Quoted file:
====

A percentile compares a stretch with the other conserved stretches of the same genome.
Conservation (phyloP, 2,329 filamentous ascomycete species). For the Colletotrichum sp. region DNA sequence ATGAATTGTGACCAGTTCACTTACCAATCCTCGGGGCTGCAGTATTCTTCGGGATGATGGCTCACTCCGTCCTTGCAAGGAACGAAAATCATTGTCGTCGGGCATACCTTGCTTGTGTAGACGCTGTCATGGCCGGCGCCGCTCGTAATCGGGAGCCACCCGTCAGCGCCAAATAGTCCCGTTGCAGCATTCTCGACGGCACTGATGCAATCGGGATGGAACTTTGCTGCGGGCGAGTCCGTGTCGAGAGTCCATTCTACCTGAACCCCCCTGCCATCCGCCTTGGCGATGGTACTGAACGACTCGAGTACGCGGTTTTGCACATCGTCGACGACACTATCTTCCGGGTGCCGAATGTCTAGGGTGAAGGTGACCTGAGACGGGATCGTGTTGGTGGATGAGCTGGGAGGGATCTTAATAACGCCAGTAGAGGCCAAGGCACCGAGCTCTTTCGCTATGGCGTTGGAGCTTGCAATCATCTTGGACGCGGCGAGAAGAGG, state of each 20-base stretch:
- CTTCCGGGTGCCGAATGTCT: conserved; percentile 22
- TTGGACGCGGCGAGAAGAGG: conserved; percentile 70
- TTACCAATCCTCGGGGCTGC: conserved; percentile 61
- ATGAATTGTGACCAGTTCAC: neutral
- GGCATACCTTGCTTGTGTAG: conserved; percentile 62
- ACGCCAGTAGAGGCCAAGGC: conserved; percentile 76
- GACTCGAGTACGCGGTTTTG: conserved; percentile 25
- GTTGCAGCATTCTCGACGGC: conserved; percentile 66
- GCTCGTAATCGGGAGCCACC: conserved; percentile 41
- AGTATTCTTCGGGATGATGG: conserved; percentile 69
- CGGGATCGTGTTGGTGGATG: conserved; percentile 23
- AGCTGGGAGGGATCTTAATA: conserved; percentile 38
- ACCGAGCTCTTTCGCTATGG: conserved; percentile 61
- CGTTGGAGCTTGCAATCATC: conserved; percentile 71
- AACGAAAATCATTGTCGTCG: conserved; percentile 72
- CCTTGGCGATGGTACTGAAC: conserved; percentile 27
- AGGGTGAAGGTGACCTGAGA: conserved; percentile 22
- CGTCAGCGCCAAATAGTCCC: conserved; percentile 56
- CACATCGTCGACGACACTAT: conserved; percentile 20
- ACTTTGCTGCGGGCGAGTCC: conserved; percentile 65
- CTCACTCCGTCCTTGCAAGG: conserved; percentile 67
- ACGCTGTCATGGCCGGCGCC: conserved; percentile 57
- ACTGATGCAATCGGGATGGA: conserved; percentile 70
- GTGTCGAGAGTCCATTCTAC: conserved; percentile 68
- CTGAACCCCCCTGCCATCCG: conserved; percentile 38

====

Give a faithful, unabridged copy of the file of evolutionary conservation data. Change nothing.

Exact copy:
A percentile compares a stretch with the other conserved stretches of the same genome.
Conservation (phyloP, 2,329 filamentous ascomycete species). For the Colletotrichum sp. region DNA sequence ATGAATTGTGACCAGTTCACTTACCAATCCTCGGGGCTGCAGTATTCTTCGGGATGATGGCTCACTCCGTCCTTGCAAGGAACGAAAATCATTGTCGTCGGGCATACCTTGCTTGTGTAGACGCTGTCATGGCCGGCGCCGCTCGTAATCGGGAGCCACCCGTCAGCGCCAAATAGTCCCGTTGCAGCATTCTCGACGGCACTGATGCAATCGGGATGGAACTTTGCTGCGGGCGAGTCCGTGTCGAGAGTCCATTCTACCTGAACCCCCCTGCCATCCGCCTTGGCGATGGTACTGAACGACTCGAGTACGCGGTTTTGCACATCGTCGACGACACTATCTTCCGGGTGCCGAATGTCTAGGGTGAAGGTGACCTGAGACGGGATCGTGTTGGTGGATGAGCTGGGAGGGATCTTAATAACGCCAGTAGAGGCCAAGGCACCGAGCTCTTTCGCTATGGCGTTGGAGCTTGCAATCATCTTGGACGCGGCGAGAAGAGG, state of each 20-base stretch:
- CTTCCGGGTGCCGAATGTCT: conserved; percentile 22
- TTGGACGCGGCGAGAAGAGG: conserved; percentile 70
- TTACCAATCCTCGGGGCTGC: conserved; percentile 61
- ATGAATTGTGACCAGTTCAC: neutral
- GGCATACCTTGCTTGTGTAG: conserved; percentile 62
- ACGCCAGTAGAGGCCAAGGC: conserved; percentile 76
- GACTCGAGTACGCGGTTTTG: conserved; percentile 25
- GTTGCAGCATTCTCGACGGC: conserved; percentile 66
- GCTCGTAATCGGGAGCCACC: conserved; percentile 41
- AGTATTCTTCGGGATGATGG: conserved; percentile 69
- CGGGATCGTGTTGGTGGATG: conserved; percentile 23
- AGCTGGGAGGGATCTTAATA: conserved; percentile 38
- ACCGAGCTCTTTCGCTATGG: conserved; percentile 61
- CGTTGGAGCTTGCAATCATC: conserved; percentile 71
- AACGAAAATCATTGTCGTCG: conserved; percentile 72
- CCTTGGCGATGGTACTGAAC: conserved; percentile 27
- AGGGTGAAGGTGACCTGAGA: conserved; percentile 22
- CGTCAGCGCCAAATAGTCCC: conserved; percentile 56
- CACATCGTCGACGACACTAT: conserved; percentile 20
- ACTTTGCTGCGGGCGAGTCC: conserved; percentile 65
- CTCACTCCGTCCTTGCAAGG: conserved; percentile 67
- ACGCTGTCATGGCCGGCGCC: conserved; percentile 57
- ACTGATGCAATCGGGATGGA: conserved; percentile 70
- GTGTCGAGAGTCCATTCTAC: conserved; percentile 68
- CTGAACCCCCCTGCCATCCG: conserved; percentile 38